The next Standing Rock: Fossil fuel battles loom across North America

When news broke that the Army Corps of Engineers would not grant a permit necessary for the controversial Dakota Access Pipeline to cross the Missouri River, the thousands of water protectors, environmental activists, and concerned citizens who spent months protesting the pipeline’s construction erupted in celebration.

However, the Dakota Access pipeline, which would carry up to 570,000 barrels of oil from the Bakken oilfields of North Dakota nearly 1,200 miles to a hub in Illinois, is far from the only pipeline under construction in North America.

Just last week, Canada’s Liberal government approved two major pipeline projects that, if constructed, would greatly expand the amount of tar sands oil being funneled from Alberta to refineries worldwide.

On the East Coast of the United States, the victory at Standing Rock resonated for opponents of the proposed Atlantic Coast Pipeline, which would carry natural gas 600 miles from West Virginia to North Carolina.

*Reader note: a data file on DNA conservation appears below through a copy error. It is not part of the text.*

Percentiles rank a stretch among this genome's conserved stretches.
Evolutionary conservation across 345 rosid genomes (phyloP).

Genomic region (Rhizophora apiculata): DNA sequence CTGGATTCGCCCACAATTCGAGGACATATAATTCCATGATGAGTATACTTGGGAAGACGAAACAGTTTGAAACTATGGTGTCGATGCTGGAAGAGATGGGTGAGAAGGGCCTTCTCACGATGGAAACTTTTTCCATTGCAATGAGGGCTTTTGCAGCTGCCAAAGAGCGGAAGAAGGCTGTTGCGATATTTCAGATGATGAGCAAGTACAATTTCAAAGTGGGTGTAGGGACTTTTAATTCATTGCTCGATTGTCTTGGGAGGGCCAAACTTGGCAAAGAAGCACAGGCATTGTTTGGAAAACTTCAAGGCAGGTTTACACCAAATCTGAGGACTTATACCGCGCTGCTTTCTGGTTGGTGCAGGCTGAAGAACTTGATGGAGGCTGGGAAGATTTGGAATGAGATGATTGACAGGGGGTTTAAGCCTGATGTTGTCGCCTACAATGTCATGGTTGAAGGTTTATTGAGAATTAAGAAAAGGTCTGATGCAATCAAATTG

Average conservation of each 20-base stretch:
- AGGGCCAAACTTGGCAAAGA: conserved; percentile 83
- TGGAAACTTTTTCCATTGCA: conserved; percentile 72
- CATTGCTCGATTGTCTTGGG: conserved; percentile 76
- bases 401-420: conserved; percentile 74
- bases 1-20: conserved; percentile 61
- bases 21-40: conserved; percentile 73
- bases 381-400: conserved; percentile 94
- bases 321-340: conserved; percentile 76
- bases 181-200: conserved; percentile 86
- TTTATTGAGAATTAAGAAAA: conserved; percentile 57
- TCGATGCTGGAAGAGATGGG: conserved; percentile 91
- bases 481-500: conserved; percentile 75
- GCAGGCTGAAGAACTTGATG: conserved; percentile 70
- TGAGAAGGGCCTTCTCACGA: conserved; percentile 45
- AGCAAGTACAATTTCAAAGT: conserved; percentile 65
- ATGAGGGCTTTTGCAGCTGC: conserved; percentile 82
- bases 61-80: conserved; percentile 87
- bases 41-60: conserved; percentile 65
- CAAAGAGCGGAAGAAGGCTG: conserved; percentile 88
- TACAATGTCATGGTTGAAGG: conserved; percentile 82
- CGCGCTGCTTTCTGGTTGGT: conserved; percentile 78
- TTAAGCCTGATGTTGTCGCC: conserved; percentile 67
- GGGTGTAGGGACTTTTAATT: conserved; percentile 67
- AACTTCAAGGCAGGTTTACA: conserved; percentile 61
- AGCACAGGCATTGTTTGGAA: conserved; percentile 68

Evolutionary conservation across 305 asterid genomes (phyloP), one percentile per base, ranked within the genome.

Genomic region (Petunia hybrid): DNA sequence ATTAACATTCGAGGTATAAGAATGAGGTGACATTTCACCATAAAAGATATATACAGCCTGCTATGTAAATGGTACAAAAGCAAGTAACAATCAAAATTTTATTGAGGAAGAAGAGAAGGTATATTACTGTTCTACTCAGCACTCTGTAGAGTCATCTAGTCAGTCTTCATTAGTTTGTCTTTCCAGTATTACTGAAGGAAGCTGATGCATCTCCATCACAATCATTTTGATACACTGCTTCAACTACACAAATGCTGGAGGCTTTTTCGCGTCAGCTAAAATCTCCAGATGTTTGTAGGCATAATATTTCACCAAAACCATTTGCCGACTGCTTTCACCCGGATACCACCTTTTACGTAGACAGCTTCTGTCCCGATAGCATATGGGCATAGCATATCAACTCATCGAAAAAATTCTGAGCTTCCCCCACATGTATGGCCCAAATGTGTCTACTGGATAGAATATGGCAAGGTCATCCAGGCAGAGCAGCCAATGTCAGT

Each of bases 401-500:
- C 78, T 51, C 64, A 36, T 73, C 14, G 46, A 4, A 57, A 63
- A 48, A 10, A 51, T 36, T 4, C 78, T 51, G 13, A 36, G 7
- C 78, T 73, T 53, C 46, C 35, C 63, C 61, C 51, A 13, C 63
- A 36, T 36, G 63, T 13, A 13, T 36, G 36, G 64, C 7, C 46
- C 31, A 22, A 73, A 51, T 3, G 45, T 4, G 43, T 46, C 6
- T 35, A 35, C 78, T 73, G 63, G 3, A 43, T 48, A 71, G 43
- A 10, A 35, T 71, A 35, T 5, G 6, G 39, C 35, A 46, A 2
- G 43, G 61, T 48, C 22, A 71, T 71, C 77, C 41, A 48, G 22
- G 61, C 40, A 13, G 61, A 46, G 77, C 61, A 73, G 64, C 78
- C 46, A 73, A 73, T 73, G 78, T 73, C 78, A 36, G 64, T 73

Dominion, the energy company behind the project, has applied for permits to run the pipeline through land designated for conservation — and the proposed route would take it through historic battlefields and near a Native American burial ground.

But pipelines aren’t the only fossil fuel infrastructure projects that are bound to run into citizen opposition in the coming months and years. Along the coast of the Pacific Northwest and the Columbia River are three proposed projects that, if constructed, would constitute the country’s largest coal export terminal, largest crude-oil-by-rail terminal, and largest methanol refinery.

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